BB: Yeah, I’d say all of it, all the normal things that we would do, without listing them all. But, yes. We do that every week. Whatever the playing conditions are, the situation is or the travel situation, we try to do the things that we feel are most advantageous for that set of circumstances, whatever it is, with our training staff, our strength and conditioning staff, from a nutrition standpoint, if it’s travel, our operations ‘ we do the things that we feel like would help us the most. Really, that’s every week.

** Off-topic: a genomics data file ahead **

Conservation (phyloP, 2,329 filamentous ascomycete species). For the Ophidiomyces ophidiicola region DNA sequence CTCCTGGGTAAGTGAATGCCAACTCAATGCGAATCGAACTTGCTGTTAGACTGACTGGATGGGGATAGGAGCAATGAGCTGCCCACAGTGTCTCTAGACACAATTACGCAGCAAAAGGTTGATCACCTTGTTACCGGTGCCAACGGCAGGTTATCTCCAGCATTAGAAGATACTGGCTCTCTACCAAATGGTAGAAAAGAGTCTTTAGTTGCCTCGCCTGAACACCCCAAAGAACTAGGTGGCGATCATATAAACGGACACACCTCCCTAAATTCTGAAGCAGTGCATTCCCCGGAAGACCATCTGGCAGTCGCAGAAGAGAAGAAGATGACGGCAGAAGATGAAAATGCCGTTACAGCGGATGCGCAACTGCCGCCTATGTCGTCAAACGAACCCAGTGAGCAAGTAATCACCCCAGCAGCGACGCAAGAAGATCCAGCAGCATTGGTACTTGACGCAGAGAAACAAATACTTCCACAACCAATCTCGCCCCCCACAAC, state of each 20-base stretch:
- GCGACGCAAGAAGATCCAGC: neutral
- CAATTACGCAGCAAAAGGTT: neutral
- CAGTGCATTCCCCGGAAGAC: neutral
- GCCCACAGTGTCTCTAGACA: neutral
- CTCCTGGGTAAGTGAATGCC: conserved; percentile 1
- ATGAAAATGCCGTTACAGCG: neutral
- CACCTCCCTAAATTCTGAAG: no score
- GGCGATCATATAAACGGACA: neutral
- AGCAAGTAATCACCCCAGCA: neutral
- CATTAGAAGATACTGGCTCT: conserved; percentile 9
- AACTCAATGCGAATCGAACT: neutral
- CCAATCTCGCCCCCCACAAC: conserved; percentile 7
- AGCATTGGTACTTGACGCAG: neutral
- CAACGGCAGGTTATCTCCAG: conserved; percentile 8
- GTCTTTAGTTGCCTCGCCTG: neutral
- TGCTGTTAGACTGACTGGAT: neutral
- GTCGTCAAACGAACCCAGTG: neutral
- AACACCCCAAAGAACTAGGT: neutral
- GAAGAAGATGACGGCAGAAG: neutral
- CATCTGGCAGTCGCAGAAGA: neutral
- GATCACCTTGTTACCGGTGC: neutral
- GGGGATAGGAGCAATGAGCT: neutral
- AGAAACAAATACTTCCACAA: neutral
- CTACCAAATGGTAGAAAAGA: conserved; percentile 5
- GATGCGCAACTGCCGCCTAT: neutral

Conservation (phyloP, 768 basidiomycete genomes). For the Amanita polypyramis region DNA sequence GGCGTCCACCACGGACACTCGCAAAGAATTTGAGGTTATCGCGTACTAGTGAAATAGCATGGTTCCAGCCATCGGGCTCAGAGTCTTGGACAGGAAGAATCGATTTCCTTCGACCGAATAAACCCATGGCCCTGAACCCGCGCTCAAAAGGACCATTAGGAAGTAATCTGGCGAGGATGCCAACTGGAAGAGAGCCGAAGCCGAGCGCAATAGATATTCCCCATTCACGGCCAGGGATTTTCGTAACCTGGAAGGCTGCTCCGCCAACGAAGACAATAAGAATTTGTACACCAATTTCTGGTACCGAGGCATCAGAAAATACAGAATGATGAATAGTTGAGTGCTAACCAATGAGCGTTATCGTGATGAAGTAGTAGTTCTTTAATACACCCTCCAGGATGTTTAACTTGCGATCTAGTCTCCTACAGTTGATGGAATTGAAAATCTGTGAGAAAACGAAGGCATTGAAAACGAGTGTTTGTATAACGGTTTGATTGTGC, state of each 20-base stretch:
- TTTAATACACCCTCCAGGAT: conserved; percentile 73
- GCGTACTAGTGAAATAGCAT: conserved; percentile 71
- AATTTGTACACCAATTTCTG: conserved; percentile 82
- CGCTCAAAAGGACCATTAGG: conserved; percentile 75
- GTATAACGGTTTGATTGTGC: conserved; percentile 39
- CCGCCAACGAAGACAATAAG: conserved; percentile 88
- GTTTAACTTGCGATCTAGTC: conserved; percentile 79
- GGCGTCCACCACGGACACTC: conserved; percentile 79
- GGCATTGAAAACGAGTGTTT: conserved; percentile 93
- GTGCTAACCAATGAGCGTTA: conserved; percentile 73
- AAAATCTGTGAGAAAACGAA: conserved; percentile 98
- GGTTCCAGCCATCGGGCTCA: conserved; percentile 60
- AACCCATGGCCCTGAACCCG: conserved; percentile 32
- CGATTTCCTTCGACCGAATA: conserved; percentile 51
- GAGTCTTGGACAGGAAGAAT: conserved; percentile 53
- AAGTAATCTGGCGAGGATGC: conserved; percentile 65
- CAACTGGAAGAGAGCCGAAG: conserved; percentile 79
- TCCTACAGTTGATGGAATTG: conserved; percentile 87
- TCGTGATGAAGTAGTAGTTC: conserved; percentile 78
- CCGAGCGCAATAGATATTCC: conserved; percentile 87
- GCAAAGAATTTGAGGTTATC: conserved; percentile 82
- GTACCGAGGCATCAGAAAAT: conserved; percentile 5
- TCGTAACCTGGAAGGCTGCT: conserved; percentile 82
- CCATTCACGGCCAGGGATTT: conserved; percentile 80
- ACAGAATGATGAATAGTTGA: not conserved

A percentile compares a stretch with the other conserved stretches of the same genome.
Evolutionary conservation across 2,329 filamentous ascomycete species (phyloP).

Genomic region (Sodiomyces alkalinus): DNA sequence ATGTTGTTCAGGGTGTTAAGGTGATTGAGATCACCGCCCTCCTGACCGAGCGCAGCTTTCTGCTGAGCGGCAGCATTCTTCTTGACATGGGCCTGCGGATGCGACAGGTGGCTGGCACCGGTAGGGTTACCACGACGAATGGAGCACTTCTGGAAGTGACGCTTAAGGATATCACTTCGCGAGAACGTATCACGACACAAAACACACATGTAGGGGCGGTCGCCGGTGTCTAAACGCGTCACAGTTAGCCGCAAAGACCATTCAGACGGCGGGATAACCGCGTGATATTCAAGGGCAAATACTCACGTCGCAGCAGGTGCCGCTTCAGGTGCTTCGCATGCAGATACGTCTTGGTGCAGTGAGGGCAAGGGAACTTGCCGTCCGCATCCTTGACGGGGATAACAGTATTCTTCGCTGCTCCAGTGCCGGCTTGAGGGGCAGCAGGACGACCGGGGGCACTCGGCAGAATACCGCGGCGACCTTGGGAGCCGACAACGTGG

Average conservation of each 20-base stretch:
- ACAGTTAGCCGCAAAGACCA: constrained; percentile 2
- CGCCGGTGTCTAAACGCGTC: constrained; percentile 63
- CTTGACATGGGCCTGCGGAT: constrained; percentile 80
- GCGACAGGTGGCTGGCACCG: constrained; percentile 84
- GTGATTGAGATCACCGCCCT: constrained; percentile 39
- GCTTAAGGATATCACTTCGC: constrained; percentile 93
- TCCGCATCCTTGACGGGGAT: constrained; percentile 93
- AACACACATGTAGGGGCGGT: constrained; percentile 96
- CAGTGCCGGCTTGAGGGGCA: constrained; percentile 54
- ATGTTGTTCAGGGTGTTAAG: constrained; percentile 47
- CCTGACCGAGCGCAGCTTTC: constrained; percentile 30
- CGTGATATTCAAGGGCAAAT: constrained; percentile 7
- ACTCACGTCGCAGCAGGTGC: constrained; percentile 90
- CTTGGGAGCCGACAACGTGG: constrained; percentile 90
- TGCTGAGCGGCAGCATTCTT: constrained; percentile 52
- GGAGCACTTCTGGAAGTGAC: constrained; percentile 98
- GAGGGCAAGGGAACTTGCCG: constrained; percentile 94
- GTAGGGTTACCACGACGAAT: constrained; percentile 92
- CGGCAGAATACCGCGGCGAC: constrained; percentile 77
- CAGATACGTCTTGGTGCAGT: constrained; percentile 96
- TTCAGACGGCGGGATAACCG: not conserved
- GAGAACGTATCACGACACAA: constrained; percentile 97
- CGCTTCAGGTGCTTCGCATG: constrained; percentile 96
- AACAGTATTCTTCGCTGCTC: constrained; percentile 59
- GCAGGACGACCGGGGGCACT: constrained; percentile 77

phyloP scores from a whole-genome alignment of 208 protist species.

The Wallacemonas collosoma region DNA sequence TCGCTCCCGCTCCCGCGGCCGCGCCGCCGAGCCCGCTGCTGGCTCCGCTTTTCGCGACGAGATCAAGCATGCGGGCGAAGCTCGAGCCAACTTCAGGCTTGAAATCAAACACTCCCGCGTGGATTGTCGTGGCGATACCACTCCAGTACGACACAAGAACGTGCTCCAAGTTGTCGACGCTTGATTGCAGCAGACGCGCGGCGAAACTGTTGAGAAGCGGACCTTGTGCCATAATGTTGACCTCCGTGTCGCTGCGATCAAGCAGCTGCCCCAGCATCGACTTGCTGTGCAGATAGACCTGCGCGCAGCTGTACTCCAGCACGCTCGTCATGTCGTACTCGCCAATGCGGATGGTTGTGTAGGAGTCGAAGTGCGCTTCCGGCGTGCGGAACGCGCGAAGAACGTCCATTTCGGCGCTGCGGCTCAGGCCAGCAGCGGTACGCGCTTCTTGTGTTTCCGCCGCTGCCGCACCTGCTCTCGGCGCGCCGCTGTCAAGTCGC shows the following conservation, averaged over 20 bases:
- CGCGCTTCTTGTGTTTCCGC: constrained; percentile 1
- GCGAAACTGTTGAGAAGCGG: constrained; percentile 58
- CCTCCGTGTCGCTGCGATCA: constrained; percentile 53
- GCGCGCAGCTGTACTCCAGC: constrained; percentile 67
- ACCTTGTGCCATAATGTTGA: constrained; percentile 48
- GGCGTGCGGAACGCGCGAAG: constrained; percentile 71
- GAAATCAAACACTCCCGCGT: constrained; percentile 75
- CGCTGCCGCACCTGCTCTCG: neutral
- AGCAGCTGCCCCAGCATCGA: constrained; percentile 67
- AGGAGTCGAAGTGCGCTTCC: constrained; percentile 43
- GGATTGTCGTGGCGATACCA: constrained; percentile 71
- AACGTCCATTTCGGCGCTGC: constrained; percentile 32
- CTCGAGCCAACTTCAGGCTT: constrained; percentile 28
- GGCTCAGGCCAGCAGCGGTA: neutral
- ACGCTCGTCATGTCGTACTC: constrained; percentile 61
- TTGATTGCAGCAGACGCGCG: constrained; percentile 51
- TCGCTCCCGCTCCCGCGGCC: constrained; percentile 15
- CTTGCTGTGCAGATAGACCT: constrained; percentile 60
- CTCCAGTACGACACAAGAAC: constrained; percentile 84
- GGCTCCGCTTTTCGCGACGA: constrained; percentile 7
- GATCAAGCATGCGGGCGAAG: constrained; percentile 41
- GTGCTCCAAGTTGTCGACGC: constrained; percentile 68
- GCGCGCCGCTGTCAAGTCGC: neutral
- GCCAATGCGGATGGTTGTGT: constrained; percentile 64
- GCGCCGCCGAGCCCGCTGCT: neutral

Q: Do you mind seeing a game at Miami on the schedule at this time of year?
BB: They always play us well down there. They’re a good football team and they always play us well down there. I never really look forward to that because they’re a good, competitive, tough football team. I know we’re going to get a great effort from them, and hopefully they’ll get a great effort from us. But it’s always, always tough to play the Dolphins. I never look forward to that game.
Q: When you’re facing a division opponent that you know pretty well, are there challenges to going up against a team that you are so familiar with?